Significant practical concerns might legitimately outweigh the argument made above, however, warranting imposition of the burden of persuasion on the defendant. These concerns include the difficulty of assessing the insanity defense in a particular case, the greater difficulty of proving sanity than insanity, the danger of fabrication, and the defendant's advantage in gaining access to relevant evidence. Bonnie, supra note 2, at 197; Morse, supra note 39, at 824-25; A.B.A. REPORT, supra note 39, at 382-83. The Supreme Court has thus far indicated that imposition of the burden of persuasion on the defendant concerning insanity does not violate due process. Leland v. Oregon, 343 U.S. 790 (1952) (Oregon statute requiring defendant to prove insanity beyond a reasonable doubt does not violate due process); Rivera v. State, 351 A.2d 561 (Del. 1975) (Delaware statute classifying mental illness as affirmative defense that must be proved by preponderance of the evidence does not violate due process), appeal dismissed, 429 U.S. 877 (1976). For a probing discussion of constitutional issues in allocating the burden of persuasion, see Jeffries & Stephan, Defenses, Presumptions, and Burden of Proof in Criminal Law, 88 YALE L.J. 1325 (1979); see also 1 P. ROBINSON, supra note 83, at 41-54, 138-48.

n189 E.g., H. GROSS, supra note 2, at 103-13; W. LaFAVE & A. SCOTT, supra note 181, at 204-07; R. PERKINS & R. BOYCE, supra note 8, at 926-32; 2 J. STEPHEN, supra note 3, at 120-21; G. WILLIAMS, supra note 53, at 31.

n190 R. PERKINS & R. BOYCE, supra note 8, at 928.

n191 Difficult cases can arise that appear initially to raise the issue of good motive as a defense, but on closer analysis may not. For example, we might say that a man who steals a loaf of bread to feed his starving children should be acquitted of theft because he acted with good motive. This example, however, also could be analyzed as a case of necessity in which the urgent need to feed his children made the father so desperate that he could not resist the impulse to steal. The emergency nature of his circumstances operates in a manner similar to the threat in a case of duress, imposing emotional pressure on the father that we do not expect him to resist. For discussions of whether to treat necessity as an excuse or as a justification based on a choice of the lesser of two evils, see United States v. Bailey, 585 F.2d 1087, 1097-98 (D.C. Cir. 1978), rev'd, 444 U.S. 394 (1980); G. FLETCHER, supra note 116, at 818-29; W. LaFAVE & A. SCOTT, supra note 181, at 381-88; R. PERKINS & R. BOYCE, supra note 8, at 1065-72; Perkins, Impelled Perpetration Restated, 33 HASTINGS L.J. 403, 416-25 (1981).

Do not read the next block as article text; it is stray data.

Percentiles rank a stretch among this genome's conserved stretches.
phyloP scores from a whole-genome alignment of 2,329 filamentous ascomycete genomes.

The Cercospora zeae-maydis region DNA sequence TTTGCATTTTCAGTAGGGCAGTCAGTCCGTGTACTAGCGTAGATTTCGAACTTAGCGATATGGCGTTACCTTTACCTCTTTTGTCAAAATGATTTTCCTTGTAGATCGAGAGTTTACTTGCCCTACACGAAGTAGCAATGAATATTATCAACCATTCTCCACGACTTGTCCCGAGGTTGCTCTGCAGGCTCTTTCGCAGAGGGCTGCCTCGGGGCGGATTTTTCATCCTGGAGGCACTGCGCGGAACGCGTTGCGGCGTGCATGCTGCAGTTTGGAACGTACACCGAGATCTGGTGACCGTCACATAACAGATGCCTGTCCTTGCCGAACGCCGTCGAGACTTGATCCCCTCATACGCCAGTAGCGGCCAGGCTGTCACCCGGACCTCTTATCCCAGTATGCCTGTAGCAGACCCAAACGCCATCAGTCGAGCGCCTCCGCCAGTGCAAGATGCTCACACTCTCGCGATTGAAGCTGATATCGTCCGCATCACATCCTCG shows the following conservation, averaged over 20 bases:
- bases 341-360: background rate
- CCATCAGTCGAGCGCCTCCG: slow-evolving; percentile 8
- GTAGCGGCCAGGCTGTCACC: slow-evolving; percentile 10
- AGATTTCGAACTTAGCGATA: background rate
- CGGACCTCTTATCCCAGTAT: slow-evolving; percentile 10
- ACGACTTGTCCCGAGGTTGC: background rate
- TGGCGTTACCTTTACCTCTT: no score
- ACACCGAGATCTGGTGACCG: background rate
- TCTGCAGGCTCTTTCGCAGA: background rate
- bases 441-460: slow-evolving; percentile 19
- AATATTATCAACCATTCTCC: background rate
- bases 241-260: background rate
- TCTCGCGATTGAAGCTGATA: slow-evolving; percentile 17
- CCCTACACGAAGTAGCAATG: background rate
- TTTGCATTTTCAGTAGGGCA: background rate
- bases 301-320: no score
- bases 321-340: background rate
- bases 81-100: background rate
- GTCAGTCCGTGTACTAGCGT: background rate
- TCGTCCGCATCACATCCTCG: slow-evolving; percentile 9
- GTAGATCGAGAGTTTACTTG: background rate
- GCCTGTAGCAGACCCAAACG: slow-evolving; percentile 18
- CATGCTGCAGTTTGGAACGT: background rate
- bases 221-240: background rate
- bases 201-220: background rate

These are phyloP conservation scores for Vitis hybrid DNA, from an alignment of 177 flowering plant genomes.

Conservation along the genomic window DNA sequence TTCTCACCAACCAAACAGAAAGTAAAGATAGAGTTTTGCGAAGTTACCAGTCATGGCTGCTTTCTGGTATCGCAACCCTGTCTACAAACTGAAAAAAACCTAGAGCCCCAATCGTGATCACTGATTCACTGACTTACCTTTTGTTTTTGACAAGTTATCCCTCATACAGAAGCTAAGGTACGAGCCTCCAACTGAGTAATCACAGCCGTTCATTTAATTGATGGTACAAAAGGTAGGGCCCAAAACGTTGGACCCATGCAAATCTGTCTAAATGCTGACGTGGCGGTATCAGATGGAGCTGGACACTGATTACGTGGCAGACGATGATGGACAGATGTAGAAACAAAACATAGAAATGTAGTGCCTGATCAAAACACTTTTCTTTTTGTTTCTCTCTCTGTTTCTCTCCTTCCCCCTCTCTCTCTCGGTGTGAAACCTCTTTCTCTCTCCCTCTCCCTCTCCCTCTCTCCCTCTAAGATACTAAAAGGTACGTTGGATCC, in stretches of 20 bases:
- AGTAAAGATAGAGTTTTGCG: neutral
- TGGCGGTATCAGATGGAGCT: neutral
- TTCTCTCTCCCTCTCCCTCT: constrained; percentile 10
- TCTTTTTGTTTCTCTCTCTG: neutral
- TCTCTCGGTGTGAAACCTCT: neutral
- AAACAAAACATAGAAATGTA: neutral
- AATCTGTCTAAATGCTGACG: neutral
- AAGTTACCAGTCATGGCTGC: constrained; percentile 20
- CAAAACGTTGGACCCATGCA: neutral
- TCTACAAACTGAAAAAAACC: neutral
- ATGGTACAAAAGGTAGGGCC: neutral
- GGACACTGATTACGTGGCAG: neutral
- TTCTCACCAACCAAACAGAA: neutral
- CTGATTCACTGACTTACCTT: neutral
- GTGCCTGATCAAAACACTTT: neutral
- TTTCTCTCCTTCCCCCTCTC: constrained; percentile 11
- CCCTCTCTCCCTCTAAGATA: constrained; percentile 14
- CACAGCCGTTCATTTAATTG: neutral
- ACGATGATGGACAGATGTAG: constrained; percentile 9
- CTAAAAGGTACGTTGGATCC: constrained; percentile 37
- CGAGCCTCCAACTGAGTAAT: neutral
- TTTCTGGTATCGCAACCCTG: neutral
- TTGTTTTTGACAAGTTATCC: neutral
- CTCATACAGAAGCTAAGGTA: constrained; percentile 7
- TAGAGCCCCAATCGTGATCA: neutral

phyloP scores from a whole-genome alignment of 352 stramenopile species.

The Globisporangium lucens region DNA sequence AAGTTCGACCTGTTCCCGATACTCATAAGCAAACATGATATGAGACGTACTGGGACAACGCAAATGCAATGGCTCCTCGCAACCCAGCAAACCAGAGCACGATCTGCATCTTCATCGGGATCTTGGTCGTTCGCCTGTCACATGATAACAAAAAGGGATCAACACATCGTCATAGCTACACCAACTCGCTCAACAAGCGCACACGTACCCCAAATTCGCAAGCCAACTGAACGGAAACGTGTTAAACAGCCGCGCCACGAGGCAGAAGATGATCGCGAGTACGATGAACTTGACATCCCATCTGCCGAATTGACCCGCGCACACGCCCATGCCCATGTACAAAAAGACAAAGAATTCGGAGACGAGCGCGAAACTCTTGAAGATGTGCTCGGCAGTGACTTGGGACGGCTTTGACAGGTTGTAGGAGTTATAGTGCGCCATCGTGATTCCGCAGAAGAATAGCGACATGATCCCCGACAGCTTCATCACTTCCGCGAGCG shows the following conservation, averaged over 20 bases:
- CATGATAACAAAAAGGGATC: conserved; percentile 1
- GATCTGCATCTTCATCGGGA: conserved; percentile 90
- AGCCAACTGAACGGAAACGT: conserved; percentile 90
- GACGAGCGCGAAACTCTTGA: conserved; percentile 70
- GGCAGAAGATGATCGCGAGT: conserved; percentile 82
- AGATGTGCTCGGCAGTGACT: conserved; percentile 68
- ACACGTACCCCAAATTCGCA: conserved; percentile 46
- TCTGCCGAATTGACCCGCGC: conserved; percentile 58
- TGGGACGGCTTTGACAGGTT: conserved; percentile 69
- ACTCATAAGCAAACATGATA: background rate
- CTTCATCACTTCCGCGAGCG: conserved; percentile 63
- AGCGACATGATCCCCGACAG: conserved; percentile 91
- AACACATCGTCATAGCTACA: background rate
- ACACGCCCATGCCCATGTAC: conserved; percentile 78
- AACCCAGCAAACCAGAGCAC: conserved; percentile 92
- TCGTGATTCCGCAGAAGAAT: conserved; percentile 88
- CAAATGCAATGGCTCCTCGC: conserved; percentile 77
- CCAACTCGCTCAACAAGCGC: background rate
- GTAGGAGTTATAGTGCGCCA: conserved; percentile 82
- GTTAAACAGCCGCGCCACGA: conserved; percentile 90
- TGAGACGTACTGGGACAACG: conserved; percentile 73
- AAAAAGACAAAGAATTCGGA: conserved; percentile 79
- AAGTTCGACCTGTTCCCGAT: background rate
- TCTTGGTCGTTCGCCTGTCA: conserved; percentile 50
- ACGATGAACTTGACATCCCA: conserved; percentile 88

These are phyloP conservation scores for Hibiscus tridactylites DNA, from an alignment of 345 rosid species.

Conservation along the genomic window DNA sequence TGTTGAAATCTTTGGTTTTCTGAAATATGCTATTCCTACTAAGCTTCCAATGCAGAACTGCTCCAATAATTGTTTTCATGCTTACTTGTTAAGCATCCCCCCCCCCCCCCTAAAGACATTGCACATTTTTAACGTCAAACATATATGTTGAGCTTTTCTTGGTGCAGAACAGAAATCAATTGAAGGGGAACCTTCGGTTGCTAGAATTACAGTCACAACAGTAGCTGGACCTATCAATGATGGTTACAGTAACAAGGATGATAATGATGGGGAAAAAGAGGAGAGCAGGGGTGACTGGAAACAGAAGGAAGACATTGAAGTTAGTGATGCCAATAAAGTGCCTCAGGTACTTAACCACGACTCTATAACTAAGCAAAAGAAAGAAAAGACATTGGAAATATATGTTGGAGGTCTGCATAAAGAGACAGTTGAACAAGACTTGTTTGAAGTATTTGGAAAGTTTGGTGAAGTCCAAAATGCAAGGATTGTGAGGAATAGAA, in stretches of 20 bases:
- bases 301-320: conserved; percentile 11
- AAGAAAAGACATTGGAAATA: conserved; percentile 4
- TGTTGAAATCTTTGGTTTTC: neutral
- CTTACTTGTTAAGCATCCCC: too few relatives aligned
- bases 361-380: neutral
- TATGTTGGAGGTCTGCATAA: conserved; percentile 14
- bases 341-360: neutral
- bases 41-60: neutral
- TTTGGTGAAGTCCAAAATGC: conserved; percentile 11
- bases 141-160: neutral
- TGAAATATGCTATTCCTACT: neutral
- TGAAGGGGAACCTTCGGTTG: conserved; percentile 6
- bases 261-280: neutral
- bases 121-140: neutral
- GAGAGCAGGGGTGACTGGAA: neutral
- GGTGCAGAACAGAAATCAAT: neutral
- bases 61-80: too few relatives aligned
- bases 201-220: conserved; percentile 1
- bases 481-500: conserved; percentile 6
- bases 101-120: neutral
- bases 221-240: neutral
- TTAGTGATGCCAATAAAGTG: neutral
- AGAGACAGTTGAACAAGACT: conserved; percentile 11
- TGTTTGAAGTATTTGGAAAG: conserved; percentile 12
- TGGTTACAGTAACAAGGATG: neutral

n192 E.g., H.L.A. HART, supra note 2, at 132-57; Fletcher, The Theory of Criminal Negligence: A Comparative Analysis, 119 U. PA. L. REV. 401 (1971); Hall, Negligent Behavior Should Be Excluded from Penal Liability, 63 COLUM L. REV. 632 (1963); Turner, supra note 170, at 38-48.

n193 As Hart has written:

What is crucial is that those whom we punish should have had, when they acted, the normal capacities, physical and mental, for doing what the law requires and abstaining from what it forbids, and a fair opportunity to exercise these capacities. Where these capacities and opportunities are absent, as they are in different ways in the varied cases of accident, mistake, paralysis, reflex action, coercion, insanity, etc., the moral protest is that it is morally wrong to punish because "he could not have helped it" or "he could not have done otherwise" or "he had no real choice." But, as we have seen, there is no reason (unless we are to reject the whole business of responsibility and punishment) always to make this protest when someone "who just didn't think" is punished for carelessness. For in some cases at least we may say "he could have thought about what he was doing" with just as much rational confidence as one can say of any intentional wrongdoing "he could have done otherwise."